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CPS Tallies Cost Of New Teachers Contract In 2020: $33M, But Six Strike Days Will Save $68M

The district plans to make up five days of school canceled by the strike by holding class on Nov. 27, the day before Thanksgiving, Jan. 2 and Jan. 3, June 17 and June 18.

Teachers protest at the O'Keeffe School of Excellence.
Maxwell Evans/Block Club Chicago
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DOWNTOWN — The tentative agreement that ended an 11-day strike by the Chicago Teachers Union will cost the Chicago Public School district $33 million in 2020, officials announced Tuesday.

In addition, the new contract with school support workers represented by the Service Employees International Union will cost CPS $15 million in 2020, according to CPS officials.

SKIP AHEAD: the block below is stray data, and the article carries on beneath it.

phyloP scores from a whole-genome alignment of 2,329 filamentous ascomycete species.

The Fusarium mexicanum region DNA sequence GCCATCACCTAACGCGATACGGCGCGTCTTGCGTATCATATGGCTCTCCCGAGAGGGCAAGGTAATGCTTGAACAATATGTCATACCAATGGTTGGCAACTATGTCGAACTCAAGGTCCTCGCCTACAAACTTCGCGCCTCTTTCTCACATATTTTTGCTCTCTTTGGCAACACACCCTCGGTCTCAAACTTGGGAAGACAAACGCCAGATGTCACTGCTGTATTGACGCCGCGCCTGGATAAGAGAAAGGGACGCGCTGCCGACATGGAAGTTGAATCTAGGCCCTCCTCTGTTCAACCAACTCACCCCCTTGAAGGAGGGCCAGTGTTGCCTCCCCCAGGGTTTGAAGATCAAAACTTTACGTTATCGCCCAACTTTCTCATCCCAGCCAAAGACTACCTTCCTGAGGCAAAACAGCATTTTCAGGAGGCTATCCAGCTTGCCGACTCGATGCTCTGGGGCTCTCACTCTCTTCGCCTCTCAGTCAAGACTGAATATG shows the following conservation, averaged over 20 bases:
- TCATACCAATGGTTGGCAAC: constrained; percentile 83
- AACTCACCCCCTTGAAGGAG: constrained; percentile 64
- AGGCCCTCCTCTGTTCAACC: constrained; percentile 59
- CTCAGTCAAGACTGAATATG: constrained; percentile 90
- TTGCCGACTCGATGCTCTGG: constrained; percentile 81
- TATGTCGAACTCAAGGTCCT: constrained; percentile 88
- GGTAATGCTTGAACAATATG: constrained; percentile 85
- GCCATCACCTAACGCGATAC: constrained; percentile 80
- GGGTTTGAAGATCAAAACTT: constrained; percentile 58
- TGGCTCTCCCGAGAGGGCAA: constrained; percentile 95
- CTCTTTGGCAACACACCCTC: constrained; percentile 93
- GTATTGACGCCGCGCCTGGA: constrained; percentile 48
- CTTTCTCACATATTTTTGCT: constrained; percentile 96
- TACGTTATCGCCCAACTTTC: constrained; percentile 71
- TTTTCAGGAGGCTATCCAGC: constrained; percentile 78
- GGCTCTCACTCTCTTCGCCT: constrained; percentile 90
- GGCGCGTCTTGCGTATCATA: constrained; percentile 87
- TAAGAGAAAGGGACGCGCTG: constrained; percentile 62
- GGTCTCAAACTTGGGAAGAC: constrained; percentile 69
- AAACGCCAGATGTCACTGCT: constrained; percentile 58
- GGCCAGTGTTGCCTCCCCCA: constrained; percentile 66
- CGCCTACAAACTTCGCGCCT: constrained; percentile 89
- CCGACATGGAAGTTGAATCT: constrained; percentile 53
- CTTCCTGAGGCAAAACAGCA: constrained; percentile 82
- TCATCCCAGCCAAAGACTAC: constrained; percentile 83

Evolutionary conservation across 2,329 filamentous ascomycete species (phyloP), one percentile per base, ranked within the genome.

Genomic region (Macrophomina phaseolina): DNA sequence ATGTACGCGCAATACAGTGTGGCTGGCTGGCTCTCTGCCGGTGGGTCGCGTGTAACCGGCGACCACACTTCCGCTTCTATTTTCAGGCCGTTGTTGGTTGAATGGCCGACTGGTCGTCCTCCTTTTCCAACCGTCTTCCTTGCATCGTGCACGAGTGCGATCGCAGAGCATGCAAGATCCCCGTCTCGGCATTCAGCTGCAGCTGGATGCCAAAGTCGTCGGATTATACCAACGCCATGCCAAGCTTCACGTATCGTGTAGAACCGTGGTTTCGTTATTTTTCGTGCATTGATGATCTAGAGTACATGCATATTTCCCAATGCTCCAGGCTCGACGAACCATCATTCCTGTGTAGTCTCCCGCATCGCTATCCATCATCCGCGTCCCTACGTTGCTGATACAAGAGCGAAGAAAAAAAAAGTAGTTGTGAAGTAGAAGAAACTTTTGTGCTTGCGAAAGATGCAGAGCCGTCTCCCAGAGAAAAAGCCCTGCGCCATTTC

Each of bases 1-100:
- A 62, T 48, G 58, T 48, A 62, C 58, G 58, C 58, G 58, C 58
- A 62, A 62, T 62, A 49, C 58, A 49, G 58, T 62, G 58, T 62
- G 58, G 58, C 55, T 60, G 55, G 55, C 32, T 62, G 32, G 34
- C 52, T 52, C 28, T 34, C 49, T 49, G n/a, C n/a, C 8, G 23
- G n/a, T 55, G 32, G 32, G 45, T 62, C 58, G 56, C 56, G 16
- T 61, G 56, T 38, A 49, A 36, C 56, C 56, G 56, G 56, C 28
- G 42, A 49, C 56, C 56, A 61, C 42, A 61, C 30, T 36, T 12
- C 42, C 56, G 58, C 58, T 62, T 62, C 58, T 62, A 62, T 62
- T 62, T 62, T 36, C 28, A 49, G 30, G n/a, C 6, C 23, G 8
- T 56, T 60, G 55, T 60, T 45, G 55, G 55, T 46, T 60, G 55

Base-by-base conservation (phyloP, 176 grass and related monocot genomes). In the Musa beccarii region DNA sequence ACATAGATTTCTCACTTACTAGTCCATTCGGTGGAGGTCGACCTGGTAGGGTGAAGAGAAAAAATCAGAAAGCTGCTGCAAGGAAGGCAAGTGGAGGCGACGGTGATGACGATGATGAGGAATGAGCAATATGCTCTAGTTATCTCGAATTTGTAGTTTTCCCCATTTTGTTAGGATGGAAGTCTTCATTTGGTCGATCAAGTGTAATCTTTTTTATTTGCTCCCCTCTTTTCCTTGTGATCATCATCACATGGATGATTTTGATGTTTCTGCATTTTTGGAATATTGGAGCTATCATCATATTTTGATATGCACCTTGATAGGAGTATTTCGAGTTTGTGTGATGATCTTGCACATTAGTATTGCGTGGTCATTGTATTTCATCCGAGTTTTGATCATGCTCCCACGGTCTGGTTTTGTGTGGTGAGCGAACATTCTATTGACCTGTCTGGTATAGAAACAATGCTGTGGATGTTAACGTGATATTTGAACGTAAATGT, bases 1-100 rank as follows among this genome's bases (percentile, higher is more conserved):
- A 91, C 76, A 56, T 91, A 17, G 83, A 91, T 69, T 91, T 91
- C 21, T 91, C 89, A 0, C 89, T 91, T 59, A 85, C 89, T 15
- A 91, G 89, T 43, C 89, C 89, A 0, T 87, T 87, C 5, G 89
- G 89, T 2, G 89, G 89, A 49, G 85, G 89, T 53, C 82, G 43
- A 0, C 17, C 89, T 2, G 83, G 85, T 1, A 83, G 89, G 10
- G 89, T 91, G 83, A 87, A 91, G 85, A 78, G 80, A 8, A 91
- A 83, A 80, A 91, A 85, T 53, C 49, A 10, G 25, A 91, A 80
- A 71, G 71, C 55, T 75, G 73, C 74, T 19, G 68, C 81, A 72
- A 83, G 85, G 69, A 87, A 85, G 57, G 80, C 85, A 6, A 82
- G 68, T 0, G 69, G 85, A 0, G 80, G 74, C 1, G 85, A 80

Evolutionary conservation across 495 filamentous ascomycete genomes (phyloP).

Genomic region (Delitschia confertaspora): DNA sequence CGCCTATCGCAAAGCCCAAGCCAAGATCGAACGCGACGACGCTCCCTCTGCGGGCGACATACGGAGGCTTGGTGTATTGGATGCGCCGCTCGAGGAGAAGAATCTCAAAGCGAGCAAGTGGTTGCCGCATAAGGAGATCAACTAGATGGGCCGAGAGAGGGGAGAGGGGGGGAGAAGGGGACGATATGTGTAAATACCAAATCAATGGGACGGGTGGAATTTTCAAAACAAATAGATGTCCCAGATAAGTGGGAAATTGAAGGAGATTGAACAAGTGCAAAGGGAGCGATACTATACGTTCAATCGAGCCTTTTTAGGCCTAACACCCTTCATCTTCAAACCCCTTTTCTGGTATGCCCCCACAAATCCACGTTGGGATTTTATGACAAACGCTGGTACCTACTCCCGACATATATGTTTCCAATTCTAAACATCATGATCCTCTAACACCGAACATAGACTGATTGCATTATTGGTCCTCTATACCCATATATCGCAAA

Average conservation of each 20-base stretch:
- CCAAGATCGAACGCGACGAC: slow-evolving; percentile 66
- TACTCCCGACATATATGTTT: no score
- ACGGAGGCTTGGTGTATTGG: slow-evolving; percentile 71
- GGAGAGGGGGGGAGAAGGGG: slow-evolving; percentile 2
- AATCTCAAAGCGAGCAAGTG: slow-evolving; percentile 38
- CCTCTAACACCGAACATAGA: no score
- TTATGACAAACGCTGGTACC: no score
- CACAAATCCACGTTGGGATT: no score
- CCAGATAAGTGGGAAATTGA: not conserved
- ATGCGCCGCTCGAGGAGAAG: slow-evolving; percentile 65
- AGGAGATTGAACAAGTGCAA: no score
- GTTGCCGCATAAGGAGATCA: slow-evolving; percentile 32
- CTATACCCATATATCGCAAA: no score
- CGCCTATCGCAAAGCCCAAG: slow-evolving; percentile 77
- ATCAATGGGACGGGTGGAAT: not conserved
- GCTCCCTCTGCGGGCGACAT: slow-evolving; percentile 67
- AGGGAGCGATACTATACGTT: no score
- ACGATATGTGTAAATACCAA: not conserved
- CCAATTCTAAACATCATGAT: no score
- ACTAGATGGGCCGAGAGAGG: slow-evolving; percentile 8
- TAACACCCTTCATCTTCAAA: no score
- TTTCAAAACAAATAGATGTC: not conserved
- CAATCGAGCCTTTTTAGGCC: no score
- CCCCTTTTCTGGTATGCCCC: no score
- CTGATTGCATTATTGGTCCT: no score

But those costs will be offset by $68 million banked after Mayor Lori Lightfoot’s refused to make up six of the 11 school days canceled by the strike, a move that CTU Vice President Stacy Davis Gates called “petty” in another indication that despite the end of the strike, hard feelings remain.

Gates said district is “‘robbing’ educators.”

In all, the $7.84 billion CPS budget relies on $163 million from the city, including $66 million from surplus funds in the city’s Tax-Increment Financing Districts, CPS officials said.

RELATED: Here’s What The New CPS Calendar Will Be If 5 Days Are Added In

SEIU members have already ratified their new contract, while CTU members are scheduled to vote Nov. 14 and Nov. 15 to approve the deal.

The district plans to make up five days of school canceled by the strike by holding class on Nov. 27, the day before Thanksgiving, Jan. 2 and Jan. 3, June 17 and June 18.

The revised calendar for the school year is expected to be approved by the Chicago Board of Education on Nov. 20, along with the new labor agreements with CTU and SEIU, officials said.

The board will hold public hearings from 4-6 p.m. and 6:30-8:30 p.m. Nov. 12 “to collect feedback from members of the community” on the labor agreements as well as the revised calendar and budget.